Julian Assange's mother on Thursday claimed the United States was behind a British threat to raid the Ecuador embassy in London and arrest her son, as Australia said there was little it could do to help him.
The WikiLeaks founder, an Australian national, has been holed up in the building since June in a bid to avoid extradition to Sweden.
Ecuador foreign minister Ricardo Patino said Britain had threatened to "storm our embassy if Ecuador does not hand over Julian Assange".
Assange's mother Christine said she was furious that British police may be sent in to seize him, and claimed they would be acting on behalf of Washington.
"What the US wants, the US gets from its allies, regardless of if it's legal or if it's ethical or in breach of human or legal rights," she told reporters in Australia.
"We're all lackeys."
Assange faces questioning over sex assault claims in Sweden, but fears Stockholm will turn him over to the US where he could face espionage and conspiracy charges over revelations by his whistleblowing website.
Patino said on Wednesday that Ecuador "has made a decision" on whether to grant him asylum and would announce it Thursday at 1200 GMT, while denouncing London.
"Ecuador rejects in the strongest terms the explicit threat made in Britain's official communication," he said.
Christine Assange called on Australian Attorney-General Nicola Roxon to protest the threat.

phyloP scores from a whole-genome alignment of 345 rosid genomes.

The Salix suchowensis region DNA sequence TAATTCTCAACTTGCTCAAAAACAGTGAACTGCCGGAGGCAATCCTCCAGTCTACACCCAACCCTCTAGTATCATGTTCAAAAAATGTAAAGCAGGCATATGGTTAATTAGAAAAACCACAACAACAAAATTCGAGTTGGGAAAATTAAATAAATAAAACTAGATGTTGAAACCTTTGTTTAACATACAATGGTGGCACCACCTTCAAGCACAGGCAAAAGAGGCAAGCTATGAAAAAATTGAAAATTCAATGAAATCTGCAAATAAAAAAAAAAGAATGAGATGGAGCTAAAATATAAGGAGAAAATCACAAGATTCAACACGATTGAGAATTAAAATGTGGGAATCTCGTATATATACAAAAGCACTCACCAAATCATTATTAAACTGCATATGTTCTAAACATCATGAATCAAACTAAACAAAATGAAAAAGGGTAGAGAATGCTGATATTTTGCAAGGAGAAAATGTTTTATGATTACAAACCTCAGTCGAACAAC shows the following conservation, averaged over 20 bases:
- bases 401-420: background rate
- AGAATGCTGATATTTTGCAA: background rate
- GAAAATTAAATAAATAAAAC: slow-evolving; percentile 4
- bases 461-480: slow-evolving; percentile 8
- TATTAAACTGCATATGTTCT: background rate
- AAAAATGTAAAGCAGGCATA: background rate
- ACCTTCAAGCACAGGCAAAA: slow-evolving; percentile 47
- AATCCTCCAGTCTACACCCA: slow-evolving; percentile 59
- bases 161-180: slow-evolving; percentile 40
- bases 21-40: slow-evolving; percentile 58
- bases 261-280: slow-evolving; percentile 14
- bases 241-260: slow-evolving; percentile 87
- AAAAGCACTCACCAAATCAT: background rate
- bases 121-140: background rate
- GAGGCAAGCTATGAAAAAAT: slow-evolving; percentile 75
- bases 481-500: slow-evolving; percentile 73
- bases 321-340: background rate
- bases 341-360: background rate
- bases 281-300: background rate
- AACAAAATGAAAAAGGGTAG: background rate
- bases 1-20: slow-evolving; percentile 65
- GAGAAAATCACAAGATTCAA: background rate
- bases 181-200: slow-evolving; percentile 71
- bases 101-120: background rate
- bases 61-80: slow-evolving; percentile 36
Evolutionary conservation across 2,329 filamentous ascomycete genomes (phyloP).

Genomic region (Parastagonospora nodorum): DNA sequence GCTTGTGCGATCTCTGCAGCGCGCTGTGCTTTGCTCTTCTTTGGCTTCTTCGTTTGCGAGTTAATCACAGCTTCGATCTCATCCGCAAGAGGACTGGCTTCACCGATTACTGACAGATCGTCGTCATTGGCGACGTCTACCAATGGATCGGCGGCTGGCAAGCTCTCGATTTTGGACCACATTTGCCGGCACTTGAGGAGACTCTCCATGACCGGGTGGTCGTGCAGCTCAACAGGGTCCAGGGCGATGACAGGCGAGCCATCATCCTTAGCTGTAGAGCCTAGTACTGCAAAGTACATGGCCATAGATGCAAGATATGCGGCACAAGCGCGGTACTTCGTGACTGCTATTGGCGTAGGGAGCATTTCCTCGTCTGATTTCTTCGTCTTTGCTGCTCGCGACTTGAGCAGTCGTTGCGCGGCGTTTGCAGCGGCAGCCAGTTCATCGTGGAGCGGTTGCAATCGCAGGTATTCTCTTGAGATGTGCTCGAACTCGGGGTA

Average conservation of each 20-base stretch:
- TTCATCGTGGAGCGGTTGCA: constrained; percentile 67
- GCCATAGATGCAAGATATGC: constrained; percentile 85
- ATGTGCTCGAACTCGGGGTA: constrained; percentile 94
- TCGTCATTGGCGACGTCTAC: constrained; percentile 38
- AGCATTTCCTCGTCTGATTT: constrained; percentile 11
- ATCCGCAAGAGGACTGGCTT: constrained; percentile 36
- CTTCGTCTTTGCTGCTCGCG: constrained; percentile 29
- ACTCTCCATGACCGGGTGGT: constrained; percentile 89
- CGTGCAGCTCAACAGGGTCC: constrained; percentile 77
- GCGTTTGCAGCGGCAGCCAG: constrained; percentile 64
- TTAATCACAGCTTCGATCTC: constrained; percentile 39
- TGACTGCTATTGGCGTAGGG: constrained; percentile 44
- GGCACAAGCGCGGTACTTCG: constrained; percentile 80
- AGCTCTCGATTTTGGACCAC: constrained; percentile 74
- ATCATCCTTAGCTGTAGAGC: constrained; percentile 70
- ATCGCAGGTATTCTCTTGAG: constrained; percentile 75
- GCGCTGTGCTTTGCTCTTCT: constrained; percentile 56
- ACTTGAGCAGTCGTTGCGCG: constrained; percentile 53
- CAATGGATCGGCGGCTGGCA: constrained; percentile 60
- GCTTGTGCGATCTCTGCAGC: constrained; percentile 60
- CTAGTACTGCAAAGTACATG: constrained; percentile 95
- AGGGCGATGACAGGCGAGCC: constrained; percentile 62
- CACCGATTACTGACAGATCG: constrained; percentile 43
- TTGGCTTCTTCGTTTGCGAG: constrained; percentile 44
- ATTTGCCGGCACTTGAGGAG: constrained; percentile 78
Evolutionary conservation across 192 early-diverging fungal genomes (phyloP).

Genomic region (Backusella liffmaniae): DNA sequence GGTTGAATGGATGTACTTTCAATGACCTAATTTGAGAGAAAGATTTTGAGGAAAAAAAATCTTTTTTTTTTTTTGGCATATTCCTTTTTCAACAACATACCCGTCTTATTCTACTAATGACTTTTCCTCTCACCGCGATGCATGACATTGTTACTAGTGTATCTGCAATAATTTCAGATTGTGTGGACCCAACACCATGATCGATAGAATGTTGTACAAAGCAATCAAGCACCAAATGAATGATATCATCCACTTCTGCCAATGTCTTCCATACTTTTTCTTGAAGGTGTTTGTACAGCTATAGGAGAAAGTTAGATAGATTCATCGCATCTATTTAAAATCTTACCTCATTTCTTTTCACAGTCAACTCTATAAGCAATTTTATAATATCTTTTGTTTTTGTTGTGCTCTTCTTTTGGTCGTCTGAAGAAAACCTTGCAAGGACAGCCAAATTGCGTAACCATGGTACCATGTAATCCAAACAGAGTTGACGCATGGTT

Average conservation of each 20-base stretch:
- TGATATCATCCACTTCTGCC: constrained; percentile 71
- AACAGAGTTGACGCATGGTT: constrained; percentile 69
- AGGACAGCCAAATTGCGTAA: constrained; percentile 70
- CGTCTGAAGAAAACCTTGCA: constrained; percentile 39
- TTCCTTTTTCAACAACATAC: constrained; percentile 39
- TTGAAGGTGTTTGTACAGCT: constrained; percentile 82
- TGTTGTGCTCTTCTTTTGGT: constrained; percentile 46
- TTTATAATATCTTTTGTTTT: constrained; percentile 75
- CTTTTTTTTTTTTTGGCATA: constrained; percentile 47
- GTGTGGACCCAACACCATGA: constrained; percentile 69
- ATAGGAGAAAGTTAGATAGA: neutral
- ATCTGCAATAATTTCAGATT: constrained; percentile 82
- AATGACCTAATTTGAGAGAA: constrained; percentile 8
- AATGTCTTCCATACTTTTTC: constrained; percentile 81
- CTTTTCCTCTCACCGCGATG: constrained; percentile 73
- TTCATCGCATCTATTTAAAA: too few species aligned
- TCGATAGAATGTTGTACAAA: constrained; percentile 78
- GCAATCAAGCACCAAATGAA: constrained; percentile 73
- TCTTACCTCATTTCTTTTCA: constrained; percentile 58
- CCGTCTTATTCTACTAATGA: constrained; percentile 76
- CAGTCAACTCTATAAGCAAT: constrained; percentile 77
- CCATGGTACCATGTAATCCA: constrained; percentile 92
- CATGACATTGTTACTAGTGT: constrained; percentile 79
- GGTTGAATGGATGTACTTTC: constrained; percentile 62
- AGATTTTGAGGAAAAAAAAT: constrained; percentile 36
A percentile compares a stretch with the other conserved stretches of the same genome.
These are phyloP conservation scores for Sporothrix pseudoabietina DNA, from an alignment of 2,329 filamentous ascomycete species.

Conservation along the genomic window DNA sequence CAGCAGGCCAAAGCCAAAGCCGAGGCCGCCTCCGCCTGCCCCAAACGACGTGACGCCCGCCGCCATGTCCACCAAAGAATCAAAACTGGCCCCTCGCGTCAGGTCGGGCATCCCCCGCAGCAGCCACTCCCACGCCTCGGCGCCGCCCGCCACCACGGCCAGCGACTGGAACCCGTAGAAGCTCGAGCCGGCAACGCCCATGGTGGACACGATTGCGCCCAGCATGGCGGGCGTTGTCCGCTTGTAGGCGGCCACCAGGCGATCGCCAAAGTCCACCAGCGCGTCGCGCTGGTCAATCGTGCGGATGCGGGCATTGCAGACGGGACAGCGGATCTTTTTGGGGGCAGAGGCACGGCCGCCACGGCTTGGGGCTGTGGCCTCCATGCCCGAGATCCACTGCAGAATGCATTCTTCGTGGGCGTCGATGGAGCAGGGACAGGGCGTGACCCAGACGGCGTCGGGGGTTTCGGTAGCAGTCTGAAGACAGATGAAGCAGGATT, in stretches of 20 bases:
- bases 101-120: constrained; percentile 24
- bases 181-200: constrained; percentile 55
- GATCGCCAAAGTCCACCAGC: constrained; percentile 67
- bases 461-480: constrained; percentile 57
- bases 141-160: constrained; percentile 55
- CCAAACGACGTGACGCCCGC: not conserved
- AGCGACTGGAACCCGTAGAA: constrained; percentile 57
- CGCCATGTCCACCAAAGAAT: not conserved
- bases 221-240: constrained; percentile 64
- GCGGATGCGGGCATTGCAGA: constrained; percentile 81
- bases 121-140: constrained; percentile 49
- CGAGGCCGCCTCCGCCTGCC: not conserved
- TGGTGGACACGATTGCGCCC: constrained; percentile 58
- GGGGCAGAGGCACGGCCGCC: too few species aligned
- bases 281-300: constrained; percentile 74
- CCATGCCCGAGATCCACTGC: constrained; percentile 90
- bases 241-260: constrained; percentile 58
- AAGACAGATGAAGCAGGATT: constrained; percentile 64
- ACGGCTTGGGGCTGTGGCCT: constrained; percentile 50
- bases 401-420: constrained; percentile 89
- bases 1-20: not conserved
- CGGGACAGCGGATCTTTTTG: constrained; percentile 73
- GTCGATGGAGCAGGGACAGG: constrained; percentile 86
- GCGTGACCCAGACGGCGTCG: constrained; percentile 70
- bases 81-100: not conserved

The former hacker has repeatedly criticised Canberra's handling of his case, but Roxon said while she was taking "an absolute interest" in his plight, there were limits to what she could do.
"We've certainly made diplomatic contact and we've obviously been providing consular support as well but ultimately... this is a matter between Mr Assange and Ecuador," she told ABC radio.
"Increasingly it seems it's a matter between Ecuador and the UK."
Don Rothwell, a professor of international law at the Australian National University, said the threat to raid the embassy was unprecedented if true.
"The threat... to invoke the provisions of the Diplomatic and Consular Premises Act 1987 to revoke the diplomatic protection enjoyed by the Ecuadorian embassy in London is extraordinary and without modern precedent," he said.
He added that if Britain went ahead, "Ecuador could rightly view this as a significant violation of international law which may find its way before an international court".
Assange embarked on a marathon round of court battles against extradition, but finally exhausted all his options under British law in June when the Supreme Court denied his final appeal.
He then entered the Ecuador mission.